Friday, July 22, 2016

WI songbirds in late July/early August -- a 2nd brood, or only one?

If you're wondering whether the species you're looking at here in WI in late July or early August is in the process of raising a 2nd brood, or if the species typically has only 1 brood, here's a list of some common WI species and the number of broods they have. Keep in mind that many species will start a 2nd clutch of eggs and raise that brood if they lose the first clutch through predation or some accident. These numbers are different for many species whose range also covers southern states, where the same species that is single-brooded in the north, may have 2 in the south:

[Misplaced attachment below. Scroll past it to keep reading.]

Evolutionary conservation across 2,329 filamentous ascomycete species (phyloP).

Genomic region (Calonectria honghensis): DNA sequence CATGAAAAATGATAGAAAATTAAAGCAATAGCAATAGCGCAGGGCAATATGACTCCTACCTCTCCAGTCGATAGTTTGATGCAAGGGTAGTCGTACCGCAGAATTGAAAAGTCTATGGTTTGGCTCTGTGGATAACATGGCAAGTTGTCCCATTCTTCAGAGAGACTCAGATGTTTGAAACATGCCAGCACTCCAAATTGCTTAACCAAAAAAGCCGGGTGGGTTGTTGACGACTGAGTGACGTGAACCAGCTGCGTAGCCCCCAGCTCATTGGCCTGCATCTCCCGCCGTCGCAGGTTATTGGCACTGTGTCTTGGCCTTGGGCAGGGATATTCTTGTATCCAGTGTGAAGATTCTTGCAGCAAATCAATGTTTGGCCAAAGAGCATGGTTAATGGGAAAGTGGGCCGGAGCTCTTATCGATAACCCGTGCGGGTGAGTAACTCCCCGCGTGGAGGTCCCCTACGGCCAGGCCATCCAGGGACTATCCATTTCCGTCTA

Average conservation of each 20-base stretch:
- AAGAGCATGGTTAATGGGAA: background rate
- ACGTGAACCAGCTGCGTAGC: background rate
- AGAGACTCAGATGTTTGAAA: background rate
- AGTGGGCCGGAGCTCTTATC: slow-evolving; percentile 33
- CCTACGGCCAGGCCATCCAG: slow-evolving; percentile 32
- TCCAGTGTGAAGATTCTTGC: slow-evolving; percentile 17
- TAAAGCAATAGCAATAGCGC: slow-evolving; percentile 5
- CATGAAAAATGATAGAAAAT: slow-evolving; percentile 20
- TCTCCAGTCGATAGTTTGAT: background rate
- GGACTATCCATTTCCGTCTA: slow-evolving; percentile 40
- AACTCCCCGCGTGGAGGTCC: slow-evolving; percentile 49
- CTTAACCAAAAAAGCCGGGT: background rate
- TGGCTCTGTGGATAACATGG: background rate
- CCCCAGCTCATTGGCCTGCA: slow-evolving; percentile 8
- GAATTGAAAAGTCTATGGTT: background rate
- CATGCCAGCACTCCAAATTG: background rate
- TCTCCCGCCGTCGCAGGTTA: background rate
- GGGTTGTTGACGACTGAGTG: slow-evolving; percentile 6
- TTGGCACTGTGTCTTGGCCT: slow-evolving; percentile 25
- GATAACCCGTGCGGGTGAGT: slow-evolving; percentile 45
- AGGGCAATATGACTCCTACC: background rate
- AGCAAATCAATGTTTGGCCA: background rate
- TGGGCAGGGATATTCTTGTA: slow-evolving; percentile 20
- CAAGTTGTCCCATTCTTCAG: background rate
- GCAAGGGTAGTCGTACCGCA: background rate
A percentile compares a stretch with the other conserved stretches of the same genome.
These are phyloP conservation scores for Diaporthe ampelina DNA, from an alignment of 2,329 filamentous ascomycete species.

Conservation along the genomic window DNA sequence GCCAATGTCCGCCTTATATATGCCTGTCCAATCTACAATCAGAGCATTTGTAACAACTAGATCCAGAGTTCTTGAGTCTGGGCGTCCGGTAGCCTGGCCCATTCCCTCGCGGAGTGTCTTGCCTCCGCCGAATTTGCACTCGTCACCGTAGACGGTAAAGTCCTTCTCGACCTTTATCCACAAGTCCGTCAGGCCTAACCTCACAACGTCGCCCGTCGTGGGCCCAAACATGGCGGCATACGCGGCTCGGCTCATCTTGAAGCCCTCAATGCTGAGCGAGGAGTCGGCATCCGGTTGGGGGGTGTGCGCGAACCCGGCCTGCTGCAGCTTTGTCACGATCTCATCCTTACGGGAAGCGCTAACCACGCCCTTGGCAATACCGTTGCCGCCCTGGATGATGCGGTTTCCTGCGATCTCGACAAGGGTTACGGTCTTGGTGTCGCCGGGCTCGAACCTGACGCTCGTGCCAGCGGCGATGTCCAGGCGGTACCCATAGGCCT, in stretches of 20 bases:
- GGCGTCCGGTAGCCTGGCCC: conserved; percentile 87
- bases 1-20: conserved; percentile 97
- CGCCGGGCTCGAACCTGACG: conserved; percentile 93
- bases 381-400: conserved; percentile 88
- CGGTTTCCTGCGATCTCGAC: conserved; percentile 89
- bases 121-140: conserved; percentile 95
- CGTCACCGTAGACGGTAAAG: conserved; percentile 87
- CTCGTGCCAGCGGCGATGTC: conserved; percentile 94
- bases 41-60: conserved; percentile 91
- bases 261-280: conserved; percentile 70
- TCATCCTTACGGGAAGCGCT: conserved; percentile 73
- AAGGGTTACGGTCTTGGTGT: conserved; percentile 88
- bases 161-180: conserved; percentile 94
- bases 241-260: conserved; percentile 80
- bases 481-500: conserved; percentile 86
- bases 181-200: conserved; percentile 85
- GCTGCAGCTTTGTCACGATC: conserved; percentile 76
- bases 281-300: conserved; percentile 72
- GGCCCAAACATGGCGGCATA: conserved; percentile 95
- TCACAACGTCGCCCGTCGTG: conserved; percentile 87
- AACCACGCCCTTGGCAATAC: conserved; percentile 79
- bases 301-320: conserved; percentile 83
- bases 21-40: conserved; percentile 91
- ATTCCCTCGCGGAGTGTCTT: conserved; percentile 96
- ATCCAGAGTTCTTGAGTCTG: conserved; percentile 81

most Neotropical flycatcher species - 1 brood
E. Phoebe - 2 broods
most swallows - 1 brood, Barn Swallow - 2 broods
Blue Jay - 1 brood
Gray Jay - 1 brood
Am. Crow and Com. Raven - 1 brood
chickadees & titmice - 1 brood
nuthatches - 1 brood
House Wren - 2 or 3
Carolina Wren - 2
Marsh Wren & Sedge Wren - 2
kinglets and gnatcatcher - 1 (GCKI may have 2)
E. Bluebird, Wood Thrush, Hermit Thrush - 2
Am. Robin - 2, sometimes 3
catbird & thrasher - 2
Cedar Waxwing - most often 1
most vireos at our latitude - 1, some exceptions
most warblers - this is still poorly-known for some species, prob. 1 (Yellow-r. Warbler, Com. Yellowthroat & Ovenbird may have 2)
grosbeaks, bunting, cardinal - 2 (cardinal may have 3!)
Dickcissel -1
Scarlet Tanager -1
E. Towhee - 2
Grasshopper, Henslow's, Vesper, Savannah, Song, Field, Chipping, and Swamp Sparrows - 2
Lark Sparrow - 1
White-throated and Lincoln's Sparrows - usually 1
both Meadowlarks - 2
Red-winged, Yellow-headed Blackbirds - 2
Brewer's Blackbird - 1
Baltimore and Orchard Orioles - 1 
Am. Goldfinch - 2, sometimes 1







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